The PINK FAIRY BOOK - online childrens book

Illustrated classic fairy tales for children by Andrew Lang

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THE LITTLE HARE                        327
The little hare saw that there was no use trying to hide it, so he answered pertly, ' It was I who drank the water, but I made them think it was the rabbit.' Then he turned and ran as fast as he could, with all the other beasts pursuing him.
They were almost up to him when he dashed into a very narrow cleft in the rock, much too small for them to follow; but in his hurry he had left one of his long ears sticking out, which they just managed to seize. But pull as hard as they might they could not drag him out of the hole, and at last they gave it up and left him, with his ear very much torn and scratched.
When the last tail was out of sight the little hare crept cautiously out, and the first person he met was the rabbit. He had plenty of impudence, so he put a bold face on the matter, and said, ' Well, my good rabbit, you see I have had a beating as well as you.'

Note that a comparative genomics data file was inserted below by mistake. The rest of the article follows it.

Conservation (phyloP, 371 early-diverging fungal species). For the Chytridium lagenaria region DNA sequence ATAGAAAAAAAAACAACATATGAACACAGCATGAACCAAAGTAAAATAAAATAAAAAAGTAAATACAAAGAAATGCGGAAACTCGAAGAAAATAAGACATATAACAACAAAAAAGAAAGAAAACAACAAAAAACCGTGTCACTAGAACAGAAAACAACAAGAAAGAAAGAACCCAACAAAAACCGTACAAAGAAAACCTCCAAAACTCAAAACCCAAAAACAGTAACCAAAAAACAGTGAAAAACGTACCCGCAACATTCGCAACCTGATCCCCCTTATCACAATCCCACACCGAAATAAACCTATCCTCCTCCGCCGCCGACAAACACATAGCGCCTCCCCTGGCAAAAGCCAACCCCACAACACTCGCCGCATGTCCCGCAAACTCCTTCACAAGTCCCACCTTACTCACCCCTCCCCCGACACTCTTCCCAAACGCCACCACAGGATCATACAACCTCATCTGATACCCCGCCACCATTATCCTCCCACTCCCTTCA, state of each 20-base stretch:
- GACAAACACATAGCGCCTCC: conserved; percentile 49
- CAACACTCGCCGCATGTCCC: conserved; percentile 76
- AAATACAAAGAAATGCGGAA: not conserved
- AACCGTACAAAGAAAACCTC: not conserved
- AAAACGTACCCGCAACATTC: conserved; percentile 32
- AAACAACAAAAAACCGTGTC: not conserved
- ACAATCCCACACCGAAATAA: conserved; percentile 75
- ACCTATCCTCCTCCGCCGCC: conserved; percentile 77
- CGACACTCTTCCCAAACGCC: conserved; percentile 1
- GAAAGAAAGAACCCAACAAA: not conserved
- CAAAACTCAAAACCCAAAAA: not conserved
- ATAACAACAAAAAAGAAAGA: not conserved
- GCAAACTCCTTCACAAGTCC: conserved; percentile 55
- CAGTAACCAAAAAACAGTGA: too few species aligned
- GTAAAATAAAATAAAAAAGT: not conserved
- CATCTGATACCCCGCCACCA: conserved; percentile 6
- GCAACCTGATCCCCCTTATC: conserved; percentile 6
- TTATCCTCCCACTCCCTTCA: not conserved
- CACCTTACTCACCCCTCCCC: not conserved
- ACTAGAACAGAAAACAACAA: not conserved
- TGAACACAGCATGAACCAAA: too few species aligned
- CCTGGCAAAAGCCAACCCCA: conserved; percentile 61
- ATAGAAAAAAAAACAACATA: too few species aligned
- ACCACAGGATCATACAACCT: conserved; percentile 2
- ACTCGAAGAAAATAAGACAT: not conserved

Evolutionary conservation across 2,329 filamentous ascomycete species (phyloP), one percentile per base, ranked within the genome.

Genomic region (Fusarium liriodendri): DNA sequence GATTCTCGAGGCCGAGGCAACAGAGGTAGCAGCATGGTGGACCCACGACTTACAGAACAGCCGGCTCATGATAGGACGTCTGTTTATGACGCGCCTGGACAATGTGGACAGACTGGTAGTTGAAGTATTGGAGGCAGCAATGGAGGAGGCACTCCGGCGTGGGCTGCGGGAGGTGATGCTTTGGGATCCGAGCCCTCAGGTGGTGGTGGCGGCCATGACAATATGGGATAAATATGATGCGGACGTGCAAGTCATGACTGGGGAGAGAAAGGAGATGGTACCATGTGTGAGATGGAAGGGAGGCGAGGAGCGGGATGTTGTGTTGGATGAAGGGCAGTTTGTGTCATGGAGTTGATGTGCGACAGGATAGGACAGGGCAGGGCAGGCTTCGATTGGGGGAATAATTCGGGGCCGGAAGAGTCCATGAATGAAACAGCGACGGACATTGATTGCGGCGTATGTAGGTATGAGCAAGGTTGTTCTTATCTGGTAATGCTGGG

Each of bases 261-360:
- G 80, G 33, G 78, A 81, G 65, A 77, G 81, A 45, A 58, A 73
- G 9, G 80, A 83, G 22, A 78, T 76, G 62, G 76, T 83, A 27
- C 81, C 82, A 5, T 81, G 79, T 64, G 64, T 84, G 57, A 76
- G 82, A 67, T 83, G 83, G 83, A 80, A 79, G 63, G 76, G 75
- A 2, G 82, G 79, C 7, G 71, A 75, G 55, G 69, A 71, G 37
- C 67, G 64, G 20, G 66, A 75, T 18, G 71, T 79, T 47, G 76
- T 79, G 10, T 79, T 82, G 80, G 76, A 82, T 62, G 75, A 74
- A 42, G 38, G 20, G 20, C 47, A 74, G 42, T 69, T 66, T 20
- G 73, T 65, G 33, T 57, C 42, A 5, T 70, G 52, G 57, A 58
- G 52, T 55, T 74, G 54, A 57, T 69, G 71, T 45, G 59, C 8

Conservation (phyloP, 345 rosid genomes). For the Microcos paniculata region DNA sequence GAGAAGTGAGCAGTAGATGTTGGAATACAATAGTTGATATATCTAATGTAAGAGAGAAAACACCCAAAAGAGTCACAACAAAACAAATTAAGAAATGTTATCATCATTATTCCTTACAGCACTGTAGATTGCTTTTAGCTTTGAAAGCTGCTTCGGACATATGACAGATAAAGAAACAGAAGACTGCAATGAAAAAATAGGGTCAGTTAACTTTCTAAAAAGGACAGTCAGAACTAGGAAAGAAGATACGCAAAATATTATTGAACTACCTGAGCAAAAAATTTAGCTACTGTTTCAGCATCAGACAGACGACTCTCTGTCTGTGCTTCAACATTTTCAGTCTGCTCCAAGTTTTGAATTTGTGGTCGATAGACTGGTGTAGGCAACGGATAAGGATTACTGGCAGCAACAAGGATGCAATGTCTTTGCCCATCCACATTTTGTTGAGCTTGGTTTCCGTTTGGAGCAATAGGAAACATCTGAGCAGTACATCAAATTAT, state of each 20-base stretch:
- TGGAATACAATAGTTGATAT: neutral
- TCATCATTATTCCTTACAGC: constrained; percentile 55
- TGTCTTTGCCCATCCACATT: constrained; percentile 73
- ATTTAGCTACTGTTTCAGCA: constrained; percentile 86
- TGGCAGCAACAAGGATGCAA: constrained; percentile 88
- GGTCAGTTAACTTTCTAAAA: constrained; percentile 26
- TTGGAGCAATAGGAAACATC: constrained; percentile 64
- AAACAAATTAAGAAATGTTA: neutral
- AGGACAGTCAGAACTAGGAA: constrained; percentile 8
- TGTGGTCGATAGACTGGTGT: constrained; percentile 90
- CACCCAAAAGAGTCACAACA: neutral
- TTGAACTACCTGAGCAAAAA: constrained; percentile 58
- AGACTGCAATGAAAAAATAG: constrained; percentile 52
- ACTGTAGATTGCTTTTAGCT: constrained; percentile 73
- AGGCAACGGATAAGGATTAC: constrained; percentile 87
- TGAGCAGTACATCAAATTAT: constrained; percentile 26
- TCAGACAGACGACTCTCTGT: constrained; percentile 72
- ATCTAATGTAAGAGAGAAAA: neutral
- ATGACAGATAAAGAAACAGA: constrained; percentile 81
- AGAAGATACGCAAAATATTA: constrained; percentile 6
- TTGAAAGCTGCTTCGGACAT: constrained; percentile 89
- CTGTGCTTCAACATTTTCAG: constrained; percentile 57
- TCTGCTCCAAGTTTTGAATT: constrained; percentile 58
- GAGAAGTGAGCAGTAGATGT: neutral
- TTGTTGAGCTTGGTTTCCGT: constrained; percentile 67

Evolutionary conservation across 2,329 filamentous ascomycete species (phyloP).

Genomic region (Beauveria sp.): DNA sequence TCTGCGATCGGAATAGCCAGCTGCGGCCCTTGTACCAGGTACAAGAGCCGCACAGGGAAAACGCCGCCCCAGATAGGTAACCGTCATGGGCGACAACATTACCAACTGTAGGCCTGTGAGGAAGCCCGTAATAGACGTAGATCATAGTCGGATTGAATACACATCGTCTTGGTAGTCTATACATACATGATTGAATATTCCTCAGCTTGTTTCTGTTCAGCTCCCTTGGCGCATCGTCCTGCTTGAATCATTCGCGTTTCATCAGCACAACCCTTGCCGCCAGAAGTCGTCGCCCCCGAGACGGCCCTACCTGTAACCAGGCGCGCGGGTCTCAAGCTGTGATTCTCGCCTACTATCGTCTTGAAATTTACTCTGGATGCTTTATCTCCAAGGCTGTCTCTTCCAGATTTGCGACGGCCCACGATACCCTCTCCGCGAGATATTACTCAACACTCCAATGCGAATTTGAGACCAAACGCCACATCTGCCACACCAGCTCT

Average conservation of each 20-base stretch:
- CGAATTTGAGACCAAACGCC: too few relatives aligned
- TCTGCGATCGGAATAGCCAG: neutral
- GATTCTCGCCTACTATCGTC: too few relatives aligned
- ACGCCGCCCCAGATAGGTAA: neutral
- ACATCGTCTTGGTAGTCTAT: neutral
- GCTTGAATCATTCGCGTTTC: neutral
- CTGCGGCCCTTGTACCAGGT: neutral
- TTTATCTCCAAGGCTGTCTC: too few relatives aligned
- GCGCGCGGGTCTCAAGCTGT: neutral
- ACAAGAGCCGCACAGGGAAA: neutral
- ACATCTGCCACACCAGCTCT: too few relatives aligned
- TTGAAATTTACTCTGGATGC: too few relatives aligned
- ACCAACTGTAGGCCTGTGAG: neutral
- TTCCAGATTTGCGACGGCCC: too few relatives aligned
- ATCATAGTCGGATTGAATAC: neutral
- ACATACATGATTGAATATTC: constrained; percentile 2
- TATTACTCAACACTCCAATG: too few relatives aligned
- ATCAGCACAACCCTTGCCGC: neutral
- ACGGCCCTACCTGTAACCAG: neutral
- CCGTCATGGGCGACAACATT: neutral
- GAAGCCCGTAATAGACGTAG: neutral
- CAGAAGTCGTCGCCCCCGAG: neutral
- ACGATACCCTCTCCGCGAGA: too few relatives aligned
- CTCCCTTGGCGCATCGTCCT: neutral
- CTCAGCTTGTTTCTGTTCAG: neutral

But the rabbit was still sore and sulky, and he did not care to talk, so he answered, coldly, ' You have treated me very badly. It was really you who drank that water, and you accused me of having done it.'
' Oh, my good rabbit, never mind that! I 've got such a wonderful secret to tell you! Do you know what to do so as to escape death ?'
' No, I don't.'
' Well, we must begin by digging a hole.'
So they dug a hole, and then the little hare said, ' The next thing is to make a fire in the hole,' and they set to work to collect wood, and lit quite a large fire.
When it was burning brightly the little hare said to the rabbit, ' Rabbit, my friend, throw me into the fire, and when you hear my fur crackling, and I call " Itchi, Itchi," then be quick and pull me out.'
The rabbit did as he was told, and threw the little hare into the fire; but no sooner did the little hare begin to feel the heat of the flames than he took some green bay leaves he had plucked for the purpose and held them in
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